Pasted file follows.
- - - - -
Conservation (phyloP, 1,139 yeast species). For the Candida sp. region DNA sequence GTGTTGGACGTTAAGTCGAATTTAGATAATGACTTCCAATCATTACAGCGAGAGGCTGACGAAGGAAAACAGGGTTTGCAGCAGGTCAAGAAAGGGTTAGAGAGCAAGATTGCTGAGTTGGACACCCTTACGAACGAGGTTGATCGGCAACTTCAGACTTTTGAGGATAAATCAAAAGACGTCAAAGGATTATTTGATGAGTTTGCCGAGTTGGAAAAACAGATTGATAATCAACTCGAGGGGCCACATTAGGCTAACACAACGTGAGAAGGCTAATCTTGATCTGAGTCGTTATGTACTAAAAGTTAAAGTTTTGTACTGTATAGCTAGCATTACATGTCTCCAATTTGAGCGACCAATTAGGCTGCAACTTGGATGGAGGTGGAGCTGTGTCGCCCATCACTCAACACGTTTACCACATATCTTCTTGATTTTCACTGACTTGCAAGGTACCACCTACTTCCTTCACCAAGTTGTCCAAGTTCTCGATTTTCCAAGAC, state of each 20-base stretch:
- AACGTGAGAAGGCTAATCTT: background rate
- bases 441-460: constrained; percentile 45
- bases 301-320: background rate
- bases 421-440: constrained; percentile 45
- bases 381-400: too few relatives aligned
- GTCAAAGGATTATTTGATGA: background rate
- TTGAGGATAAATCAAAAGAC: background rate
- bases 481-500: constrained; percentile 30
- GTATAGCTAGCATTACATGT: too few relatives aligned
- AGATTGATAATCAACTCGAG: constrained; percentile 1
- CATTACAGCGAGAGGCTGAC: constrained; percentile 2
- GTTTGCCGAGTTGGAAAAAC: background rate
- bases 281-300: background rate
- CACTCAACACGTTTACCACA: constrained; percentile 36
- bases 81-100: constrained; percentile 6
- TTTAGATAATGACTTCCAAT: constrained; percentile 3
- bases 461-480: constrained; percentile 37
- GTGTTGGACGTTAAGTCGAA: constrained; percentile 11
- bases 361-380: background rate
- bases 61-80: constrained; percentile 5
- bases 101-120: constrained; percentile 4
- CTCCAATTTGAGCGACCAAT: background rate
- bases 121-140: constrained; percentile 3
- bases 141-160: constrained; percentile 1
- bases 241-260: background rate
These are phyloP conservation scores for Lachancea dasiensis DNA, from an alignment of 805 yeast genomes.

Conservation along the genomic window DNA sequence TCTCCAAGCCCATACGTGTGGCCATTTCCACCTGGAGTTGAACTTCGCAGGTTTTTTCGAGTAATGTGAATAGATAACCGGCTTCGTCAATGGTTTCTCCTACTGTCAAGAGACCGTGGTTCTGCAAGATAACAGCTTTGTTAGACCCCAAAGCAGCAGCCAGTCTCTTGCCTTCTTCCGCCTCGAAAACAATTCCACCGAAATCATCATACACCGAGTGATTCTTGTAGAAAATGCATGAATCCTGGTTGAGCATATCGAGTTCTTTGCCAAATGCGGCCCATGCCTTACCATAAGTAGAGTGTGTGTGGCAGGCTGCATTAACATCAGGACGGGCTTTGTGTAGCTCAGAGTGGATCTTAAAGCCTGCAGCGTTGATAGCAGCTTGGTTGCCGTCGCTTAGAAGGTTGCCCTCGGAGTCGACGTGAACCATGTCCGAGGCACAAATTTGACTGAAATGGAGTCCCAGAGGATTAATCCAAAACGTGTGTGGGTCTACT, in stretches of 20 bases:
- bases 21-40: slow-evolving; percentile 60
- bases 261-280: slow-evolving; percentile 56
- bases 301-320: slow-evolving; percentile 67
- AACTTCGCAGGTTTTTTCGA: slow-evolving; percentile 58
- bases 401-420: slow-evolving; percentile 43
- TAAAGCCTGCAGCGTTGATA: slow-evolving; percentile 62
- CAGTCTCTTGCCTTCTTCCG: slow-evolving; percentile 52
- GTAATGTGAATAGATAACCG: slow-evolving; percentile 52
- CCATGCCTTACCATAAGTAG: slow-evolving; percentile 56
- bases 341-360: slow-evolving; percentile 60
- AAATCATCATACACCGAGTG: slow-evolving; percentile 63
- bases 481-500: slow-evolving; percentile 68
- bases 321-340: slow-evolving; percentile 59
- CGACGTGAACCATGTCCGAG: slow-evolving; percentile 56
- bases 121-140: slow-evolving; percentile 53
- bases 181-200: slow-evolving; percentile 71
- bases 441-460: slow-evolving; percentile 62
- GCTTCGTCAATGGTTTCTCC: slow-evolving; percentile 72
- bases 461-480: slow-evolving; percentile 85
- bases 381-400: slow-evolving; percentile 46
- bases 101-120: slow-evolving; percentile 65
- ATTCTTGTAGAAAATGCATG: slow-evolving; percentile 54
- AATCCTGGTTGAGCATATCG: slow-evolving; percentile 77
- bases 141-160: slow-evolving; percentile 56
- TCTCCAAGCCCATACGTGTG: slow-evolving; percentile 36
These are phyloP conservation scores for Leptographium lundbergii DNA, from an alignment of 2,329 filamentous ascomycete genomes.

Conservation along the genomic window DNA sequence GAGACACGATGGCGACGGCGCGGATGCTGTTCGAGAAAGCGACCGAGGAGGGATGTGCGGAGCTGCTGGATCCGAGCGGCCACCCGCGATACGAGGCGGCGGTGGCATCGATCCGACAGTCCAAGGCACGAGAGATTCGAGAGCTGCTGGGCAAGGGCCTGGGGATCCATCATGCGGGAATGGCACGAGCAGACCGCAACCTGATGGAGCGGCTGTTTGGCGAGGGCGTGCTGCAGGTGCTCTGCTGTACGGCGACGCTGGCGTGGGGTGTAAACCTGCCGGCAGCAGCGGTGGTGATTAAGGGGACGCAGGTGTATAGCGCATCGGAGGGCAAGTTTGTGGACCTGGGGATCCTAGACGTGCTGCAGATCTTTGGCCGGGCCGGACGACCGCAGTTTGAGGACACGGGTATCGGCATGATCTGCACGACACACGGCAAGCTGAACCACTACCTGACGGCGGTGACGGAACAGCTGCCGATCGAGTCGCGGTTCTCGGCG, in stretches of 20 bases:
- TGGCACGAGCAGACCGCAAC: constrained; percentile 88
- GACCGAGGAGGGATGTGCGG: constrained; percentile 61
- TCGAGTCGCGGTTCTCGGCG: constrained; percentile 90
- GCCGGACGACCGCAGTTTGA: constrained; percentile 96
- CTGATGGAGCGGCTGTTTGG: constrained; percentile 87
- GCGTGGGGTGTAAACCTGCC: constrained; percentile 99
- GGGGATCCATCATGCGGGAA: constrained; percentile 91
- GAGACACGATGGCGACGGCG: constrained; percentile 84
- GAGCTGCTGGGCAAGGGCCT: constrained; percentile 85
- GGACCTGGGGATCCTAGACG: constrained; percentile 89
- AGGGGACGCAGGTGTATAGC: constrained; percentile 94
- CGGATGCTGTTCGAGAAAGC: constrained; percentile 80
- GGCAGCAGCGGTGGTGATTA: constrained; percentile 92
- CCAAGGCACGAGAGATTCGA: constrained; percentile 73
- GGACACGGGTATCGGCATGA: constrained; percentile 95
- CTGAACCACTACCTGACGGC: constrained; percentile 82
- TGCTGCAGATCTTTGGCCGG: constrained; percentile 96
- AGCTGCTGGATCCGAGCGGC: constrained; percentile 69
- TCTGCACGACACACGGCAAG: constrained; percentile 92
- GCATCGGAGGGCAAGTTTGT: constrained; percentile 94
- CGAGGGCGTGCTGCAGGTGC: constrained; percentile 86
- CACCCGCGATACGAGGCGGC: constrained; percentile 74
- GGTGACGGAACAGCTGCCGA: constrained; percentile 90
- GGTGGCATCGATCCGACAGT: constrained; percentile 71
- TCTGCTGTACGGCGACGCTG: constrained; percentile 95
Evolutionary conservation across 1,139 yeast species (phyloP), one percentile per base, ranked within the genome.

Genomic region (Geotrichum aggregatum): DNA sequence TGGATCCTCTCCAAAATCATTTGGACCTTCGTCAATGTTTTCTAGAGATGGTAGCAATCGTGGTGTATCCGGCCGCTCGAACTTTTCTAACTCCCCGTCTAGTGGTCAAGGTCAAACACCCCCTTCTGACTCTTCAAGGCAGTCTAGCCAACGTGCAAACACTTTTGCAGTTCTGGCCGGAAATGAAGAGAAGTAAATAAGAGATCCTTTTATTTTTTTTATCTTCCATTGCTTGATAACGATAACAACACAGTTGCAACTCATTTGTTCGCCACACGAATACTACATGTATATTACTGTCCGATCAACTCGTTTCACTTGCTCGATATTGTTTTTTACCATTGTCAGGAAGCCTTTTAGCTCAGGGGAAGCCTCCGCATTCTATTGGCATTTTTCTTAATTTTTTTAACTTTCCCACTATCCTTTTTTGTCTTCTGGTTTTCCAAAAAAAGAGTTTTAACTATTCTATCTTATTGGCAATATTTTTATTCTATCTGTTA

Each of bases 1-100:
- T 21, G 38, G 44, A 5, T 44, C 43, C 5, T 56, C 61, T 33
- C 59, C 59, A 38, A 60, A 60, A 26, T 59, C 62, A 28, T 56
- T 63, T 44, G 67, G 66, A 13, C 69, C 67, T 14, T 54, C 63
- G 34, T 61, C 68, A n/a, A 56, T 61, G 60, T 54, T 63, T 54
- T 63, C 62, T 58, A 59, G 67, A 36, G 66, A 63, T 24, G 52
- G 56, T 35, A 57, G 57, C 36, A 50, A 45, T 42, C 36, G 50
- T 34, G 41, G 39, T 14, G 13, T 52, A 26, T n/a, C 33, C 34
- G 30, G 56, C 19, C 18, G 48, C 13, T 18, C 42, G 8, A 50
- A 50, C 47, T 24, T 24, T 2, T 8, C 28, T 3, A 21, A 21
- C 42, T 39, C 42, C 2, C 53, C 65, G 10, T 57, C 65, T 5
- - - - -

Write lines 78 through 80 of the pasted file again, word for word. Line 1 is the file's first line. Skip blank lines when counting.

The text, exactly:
- GGTGACGGAACAGCTGCCGA: constrained; percentile 90
- GGTGGCATCGATCCGACAGT: constrained; percentile 71
- TCTGCTGTACGGCGACGCTG: constrained; percentile 95